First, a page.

11. von Pwnage

    von Pwnage New Member

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    I have a random question. The bomb decals on the side of RAF bombers, do they represent the payload of the bomber or the bombing hits the the pilot has made?
     
  12. Micdrow

    Micdrow “Archive”
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    Usually the bomb decal on the side of the aircraft represents the number of mission's that bomber has flown.
     
  13. Wurger

    Wurger Siggy Master
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    Exactly,I'm with Micdrow.
     
  14. Micdrow

    Micdrow “Archive”
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    Good example of kill markings for a british aircraft. Source of picture is from the book Fighter Command 1939-1945 by Ian Carter.
     

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  15. Micdrow

    Micdrow “Archive”
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    Article on The Kings Standard that was awarded to 30 squadrons on April 1st 1943
     

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  16. von Pwnage

    von Pwnage New Member

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    Thanks for the info and images.
     
  17. von Pwnage

    von Pwnage New Member

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    Thanks for info and pix.
     
  18. antoni

    antoni Banned

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    Crowbars (only fitted to Spitfires from the Mk V onwards) were not painted red until after the war. During the war they were either silver (steel) or Interior Green, perhaps sometimes black). Its purpose was to help the pilot extract himself from the cockpit after an accident. After the war international agreements on safety decreed that safety equipment be painted red and the crowbar was considered to be an item of safety equipment. The rules are probably still in place which is why warbirds and museum examples have red crowbars.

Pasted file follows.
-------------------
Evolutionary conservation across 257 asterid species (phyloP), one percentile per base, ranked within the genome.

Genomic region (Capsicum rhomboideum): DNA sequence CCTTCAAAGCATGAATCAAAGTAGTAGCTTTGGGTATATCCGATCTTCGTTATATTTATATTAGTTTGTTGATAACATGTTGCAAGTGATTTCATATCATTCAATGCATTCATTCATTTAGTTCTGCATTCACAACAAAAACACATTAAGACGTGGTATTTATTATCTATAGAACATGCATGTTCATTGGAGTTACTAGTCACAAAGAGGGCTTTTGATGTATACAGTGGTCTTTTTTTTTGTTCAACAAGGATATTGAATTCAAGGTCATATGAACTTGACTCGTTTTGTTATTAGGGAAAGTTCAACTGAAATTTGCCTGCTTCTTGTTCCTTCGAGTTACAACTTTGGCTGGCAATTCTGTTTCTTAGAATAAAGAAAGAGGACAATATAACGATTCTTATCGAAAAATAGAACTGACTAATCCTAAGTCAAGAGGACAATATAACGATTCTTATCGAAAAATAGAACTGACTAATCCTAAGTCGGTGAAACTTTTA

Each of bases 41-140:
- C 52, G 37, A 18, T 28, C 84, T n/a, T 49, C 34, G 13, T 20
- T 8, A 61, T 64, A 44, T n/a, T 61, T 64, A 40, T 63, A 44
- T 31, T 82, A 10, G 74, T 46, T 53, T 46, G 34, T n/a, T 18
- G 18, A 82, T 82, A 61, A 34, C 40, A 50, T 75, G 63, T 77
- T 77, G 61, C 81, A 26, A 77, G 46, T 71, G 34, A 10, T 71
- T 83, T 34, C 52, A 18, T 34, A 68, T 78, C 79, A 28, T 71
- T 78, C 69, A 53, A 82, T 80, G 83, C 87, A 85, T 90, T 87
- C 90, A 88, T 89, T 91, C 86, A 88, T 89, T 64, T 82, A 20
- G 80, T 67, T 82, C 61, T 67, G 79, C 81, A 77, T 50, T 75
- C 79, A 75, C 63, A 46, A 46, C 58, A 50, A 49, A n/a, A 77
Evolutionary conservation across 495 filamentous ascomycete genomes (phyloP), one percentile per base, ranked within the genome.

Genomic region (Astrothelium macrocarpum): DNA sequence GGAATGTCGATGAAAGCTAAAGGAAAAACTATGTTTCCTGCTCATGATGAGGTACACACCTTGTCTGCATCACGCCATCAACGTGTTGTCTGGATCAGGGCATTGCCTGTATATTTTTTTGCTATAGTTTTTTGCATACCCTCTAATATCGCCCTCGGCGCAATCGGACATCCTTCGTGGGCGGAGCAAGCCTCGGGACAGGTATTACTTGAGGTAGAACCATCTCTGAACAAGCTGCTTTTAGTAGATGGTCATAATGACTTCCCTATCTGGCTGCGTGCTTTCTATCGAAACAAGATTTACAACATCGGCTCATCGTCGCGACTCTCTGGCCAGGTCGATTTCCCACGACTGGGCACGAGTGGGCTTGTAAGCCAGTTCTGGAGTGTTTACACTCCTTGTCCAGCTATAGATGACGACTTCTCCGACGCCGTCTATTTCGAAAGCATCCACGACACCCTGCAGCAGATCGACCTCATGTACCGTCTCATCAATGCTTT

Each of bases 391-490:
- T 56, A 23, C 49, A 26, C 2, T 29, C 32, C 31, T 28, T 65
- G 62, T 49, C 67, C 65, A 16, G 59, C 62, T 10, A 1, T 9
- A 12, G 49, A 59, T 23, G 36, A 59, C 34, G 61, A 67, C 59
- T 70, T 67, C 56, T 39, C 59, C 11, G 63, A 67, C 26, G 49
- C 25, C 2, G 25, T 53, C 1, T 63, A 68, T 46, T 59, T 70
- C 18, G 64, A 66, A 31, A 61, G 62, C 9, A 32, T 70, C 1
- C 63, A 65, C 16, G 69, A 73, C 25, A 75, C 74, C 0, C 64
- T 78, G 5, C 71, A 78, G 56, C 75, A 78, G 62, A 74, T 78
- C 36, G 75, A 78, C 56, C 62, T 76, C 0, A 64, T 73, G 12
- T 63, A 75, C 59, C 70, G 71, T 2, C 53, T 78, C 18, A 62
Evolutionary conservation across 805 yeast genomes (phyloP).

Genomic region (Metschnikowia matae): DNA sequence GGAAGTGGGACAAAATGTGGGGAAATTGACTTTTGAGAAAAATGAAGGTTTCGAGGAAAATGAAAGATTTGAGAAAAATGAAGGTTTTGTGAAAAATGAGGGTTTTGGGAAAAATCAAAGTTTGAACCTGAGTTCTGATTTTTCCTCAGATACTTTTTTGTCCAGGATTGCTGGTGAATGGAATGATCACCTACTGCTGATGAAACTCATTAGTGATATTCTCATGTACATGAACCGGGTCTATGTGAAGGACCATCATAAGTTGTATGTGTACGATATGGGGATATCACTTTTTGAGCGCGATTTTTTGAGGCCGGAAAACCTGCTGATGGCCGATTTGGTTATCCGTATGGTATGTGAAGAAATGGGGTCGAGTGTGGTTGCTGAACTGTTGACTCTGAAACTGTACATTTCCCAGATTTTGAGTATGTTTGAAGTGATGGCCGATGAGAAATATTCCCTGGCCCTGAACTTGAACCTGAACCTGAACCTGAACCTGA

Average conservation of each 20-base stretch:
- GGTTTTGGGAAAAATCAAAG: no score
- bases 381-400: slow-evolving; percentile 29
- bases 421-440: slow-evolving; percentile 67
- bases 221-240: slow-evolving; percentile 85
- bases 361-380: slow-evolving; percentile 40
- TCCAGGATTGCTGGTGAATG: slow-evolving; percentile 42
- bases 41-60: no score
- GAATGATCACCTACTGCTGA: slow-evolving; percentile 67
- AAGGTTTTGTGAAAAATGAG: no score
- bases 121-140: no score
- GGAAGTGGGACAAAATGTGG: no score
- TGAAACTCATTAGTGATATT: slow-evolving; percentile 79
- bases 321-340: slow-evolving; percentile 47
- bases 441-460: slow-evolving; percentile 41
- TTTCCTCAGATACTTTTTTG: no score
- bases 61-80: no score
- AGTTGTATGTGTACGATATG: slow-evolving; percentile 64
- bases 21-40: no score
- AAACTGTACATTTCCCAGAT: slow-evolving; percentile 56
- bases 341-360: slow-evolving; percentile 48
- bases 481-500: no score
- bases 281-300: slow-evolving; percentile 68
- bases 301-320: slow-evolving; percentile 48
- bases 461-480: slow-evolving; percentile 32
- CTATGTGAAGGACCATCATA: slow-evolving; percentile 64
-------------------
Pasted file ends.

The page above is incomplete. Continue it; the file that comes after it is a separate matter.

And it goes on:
The stencilling on the door comes in several variations and can also differ from factory to factory. It was invariably red. Often written upright and upside down so that it could be read from inside (looking down) and outside the cockpit.
     

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  19. antoni

    antoni Banned

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    On the 30th July 1944 315 Squadron undertook a mission to Norway from which they returned with eight victories shard between 6 pilots. The Polish Film Unit visited Brenzett between the 1st and 3rd of August and took a number of publicity photographs (as well as filming) of the six pilots and Horbaczewski’s Mustang. The four swastikas denote his V1 kills. The bomb mission markings were yellow not white as they are frequently depicted. Such markings are found on Polish squadron Mustangs and Spitfires but I have not seen much evidence that they were used by RAF squadrons.

    Like all Polish squadrons, 315 Squadron belonged to the Polish Air Force (PAF) not the RAF. The PAF was an independent air force integrated with the RAF and over which the RAF had operational control. Personnel had both PAF and RAF ranks but swore allegiance only to the Polish Republic not King George VI. All equipment had to be purchased from the British Government and payment was taken from Polish gold reserves in Canada after the war.

    Below, the six pilots and two ground crew.
     

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  20. Micdrow

    Micdrow “Archive”
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    Very cool info antoni, I missed that, thanks for the correction